Lightning Cosplay is a German company designing and making tailored costumes styled after characters present in fantasy literature and mainstream games. The team usually works for triple-A game publishers like Bethesda, THQ Nordic, or CD Projekt. Costumes produced by Lightning Cosplay are showcased by the studios at various events promoting the upcoming titles. The team uses Zortrax Inkspire and M Series 3D printers in their work.
“Today, most of the work we do is for major game publishers”, says Ralf, who runs Lightning Cosplay with Laura, his business partner. Projects typically start with artworks and in-game screenshots featuring the character whose costume is to be made. All those references are provided by the studio placing the order and transferred to Blender, which is an open-source 3D modeling software. A 3D model of the costume emerges from combining multiple screenshots taken at various angles. This way, the team ends up with a completely modeled costume which is then divided down into smaller pieces to be fabricated.“While I am working on the 3D files I already start to think about which parts we will later print with our Zortrax M200 and which parts we will print with the Zortrax Inkspire. Then I start to split all 3D parts into pieces so that they fit into the build volume of the M200 or the Inkspire”, says Ralf. Thus, the costumes are designed for fabrication in additive manufacturing technologies right from the get-go. The parts are then fabricated on both LPD and UV LCD 3D printers with default settings. “I use default settings because I don’t want to think too much about these kinds of things. That’s one of the reasons we chose Zortrax machines”, claims Ralf.
Handling the 3D Printers
“As a rule of thumb, you can say the smaller the piece you need to print the smaller the layer height you need to set”, explains Ralf. The team goes for the Inkspire set to the 0.025 mm layer height in small, detailed models measuring less than 2 cm. For larger pieces, that need to be printed quickly, Ralf suggests using the 0.05 mm layer height with makes the printing process significantly faster. “At 0.05 mm the quality is still very good and I save a lot of printing time”, says Ralf. Since even the more crude layer height settings available on the Inkspire still lead to results more precise than what can be done with a standard, extrusion-based machine, the Lightning Cosplay considers it a game-changer in multiple scenarios. “The lowest you can get with the layer height on an FFF 3D printer is 0.09 mm, so using the Inkspire really makes a huge difference, especially in printing small pieces”, says Ralf.Also, the Inkspire made it possible for Lightning Cosplay to expand to new market niches, other than making costumes. “Because this printer is inherently more precise than all extrusion-based machines, it opened up so many new possibilities”, says Ralf. “We started to try new things like printing collections of small figurines for various video games. The precision of the Inkspire enables us to achieve a sufficient level of detail, even in such small models”.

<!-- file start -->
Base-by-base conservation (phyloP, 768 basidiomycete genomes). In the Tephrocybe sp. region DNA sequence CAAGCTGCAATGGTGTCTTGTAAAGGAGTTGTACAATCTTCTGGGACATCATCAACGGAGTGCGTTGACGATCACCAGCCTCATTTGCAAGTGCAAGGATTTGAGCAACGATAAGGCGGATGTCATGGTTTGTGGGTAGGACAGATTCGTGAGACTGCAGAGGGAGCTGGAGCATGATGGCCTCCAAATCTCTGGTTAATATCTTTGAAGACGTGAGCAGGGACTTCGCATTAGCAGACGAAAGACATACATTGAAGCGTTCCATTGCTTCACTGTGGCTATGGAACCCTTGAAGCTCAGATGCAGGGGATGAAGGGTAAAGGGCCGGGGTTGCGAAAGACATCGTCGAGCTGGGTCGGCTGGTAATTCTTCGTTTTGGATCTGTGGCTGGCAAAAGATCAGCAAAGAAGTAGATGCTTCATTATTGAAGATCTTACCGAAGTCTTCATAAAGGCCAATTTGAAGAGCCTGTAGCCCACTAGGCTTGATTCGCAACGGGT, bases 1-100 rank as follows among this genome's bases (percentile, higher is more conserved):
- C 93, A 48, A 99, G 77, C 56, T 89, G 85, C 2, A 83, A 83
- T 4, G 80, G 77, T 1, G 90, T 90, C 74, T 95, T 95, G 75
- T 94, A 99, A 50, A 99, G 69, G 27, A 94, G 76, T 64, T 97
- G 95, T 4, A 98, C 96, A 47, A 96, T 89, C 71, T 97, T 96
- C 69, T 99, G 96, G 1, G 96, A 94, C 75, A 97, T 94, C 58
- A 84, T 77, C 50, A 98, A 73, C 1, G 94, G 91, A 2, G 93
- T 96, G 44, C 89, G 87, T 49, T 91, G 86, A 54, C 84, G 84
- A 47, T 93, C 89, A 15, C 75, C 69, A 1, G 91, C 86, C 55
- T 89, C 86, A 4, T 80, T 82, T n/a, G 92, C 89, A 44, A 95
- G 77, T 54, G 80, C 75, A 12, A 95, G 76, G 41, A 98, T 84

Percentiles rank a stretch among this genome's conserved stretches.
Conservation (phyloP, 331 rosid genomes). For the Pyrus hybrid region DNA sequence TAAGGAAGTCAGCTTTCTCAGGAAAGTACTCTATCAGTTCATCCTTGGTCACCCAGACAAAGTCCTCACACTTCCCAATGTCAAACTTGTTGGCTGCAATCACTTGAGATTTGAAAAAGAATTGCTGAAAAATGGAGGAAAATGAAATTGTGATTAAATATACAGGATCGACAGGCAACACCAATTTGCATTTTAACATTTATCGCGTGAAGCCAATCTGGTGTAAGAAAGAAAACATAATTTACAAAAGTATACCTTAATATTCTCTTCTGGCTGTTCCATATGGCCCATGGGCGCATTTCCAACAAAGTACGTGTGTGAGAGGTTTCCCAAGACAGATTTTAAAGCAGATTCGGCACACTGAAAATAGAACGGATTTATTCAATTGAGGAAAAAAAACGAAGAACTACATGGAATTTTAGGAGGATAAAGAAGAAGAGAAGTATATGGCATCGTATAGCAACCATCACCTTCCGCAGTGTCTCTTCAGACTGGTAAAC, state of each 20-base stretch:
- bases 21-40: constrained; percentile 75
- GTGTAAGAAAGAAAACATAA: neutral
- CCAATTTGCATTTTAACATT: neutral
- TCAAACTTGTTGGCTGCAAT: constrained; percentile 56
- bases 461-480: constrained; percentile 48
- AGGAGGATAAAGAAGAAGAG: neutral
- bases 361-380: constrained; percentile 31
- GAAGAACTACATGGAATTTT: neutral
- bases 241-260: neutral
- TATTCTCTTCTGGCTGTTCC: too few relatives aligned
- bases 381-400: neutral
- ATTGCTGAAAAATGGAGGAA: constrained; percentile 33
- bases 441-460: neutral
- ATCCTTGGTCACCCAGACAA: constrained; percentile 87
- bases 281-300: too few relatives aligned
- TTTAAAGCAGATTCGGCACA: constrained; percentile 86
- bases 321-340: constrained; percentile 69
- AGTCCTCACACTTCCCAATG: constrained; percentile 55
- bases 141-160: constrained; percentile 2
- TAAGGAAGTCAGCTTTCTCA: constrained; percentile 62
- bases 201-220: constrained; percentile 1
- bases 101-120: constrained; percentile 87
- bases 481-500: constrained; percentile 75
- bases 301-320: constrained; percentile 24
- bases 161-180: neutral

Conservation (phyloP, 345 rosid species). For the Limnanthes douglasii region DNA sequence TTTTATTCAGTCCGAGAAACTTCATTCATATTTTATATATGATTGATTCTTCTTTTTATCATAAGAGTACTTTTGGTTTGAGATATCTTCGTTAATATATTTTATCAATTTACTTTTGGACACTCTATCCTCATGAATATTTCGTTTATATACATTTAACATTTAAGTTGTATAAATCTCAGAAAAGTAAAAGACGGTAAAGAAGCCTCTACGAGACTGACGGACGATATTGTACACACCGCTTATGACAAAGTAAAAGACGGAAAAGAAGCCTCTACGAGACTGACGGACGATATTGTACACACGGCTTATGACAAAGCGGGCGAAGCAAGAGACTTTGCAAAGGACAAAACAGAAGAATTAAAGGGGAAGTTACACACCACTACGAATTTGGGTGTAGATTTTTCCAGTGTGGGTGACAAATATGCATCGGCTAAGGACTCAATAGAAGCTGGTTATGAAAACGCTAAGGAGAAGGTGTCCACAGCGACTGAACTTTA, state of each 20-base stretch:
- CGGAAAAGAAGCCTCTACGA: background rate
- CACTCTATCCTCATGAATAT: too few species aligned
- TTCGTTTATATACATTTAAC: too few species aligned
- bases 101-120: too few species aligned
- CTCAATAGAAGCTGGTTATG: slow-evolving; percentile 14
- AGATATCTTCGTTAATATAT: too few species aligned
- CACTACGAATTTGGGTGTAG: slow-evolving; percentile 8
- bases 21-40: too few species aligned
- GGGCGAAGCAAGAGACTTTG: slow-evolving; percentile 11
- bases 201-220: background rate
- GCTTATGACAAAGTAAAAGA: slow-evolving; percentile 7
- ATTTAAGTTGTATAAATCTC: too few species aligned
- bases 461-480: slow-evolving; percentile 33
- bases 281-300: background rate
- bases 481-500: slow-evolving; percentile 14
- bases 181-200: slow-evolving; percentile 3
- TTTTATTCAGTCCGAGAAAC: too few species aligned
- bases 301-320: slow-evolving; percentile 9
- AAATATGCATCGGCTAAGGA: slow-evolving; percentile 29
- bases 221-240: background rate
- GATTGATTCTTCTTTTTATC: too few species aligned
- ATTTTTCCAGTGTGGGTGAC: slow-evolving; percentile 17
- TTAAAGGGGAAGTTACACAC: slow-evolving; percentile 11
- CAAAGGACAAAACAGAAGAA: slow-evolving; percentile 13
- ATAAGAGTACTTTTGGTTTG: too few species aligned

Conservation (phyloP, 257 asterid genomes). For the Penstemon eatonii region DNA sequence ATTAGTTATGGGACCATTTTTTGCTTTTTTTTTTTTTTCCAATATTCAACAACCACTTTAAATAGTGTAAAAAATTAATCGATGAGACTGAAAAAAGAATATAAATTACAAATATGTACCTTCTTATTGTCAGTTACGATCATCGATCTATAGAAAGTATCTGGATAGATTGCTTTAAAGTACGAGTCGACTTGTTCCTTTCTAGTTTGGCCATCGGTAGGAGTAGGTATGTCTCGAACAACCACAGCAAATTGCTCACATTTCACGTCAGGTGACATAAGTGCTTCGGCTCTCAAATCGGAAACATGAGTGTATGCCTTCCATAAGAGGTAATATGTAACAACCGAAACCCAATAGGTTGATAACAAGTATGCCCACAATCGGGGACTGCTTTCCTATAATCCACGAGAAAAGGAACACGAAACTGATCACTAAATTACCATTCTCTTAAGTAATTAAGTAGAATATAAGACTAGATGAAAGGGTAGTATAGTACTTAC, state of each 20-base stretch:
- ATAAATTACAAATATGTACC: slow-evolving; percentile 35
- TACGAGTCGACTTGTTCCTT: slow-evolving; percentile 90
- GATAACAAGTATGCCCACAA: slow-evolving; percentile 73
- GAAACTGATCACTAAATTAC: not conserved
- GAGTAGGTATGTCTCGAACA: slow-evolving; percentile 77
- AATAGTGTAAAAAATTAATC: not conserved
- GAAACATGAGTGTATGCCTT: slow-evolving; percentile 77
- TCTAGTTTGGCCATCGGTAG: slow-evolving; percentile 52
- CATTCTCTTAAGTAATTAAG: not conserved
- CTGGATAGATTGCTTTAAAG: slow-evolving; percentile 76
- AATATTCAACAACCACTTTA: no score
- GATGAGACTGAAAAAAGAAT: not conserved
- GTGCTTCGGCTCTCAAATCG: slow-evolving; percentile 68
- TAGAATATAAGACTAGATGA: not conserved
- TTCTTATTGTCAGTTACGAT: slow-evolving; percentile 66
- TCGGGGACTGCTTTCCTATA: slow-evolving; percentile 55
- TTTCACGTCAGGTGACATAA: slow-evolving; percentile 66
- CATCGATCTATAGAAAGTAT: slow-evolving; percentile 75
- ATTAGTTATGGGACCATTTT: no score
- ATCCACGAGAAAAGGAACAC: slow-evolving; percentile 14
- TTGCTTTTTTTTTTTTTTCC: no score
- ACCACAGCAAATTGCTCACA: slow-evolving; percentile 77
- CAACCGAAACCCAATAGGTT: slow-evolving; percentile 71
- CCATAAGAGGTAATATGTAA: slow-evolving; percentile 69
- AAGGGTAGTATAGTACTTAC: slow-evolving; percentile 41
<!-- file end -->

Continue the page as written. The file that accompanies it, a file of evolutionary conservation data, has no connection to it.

Once the parts are 3D printed on the Inkspire, Ralf removes the remaining liquid resin with a kitchen paper. Then, the model goes into the Zortrax Ultrasonic Cleaner for a couple of minutes. Once the models are properly cleaned, the team puts them in a self-made UV curing chamber for about an hour. Once the models are UV-cured, they are ready for further post-processing performed to achieve the final looks of the part.“Each part we print goes trough multiple sanding and priming sessions with different grits”, says Ralf. Once this is done, the parts are painted and fitted onto the costume. The team did not fail to notice, that parts printed in the UV LCD technology on Zortrax Inkspire require significantly less post-processing efforts than the ones printed on extrusion-based machines. “Of course, we apply our post-processing until we are happy with the results. The thing is, with the resin 3D printer we’re just getting there much faster”, says Ralf.
Choosing the Right Printer
Lightning Cosplay worked with foam and thermoplastic materials before they switched to using 3D printers in their business. According to them, it is still possible to do cosplay without a 3D printer, provided it is treated as a hobby, not as a full-time job. “A 3D printer is not a must-have in our field and you can still have fun without it. But when you start to treat it like a business, work on tight deadlines, and make money out of it, a 3D printer is definitely a way to go”, Ralf claims.Then, there is a question of choosing the right 3D printer for the job. “There are plenty of budget options out there, so you don’t need to spend a lot of money if you’re just getting started”, says Ralf. “But you need to realize that a cheap machine comes with a lot of work you’ll spend on getting good quality results. If you want to do this on a regular basis, and earn money, you need to get better equipment. Printers like the Inkspire are entirely plug and play and will surely save you a lot of time and stress”, he adds.
According to him, the Inkspire is reliable and simple to operate. “You can easily do whatever you need to do, be it refilling the resin, calibrating the build platform, pausing or resuming a print. Everything seems to be very well designed”, says Ralf.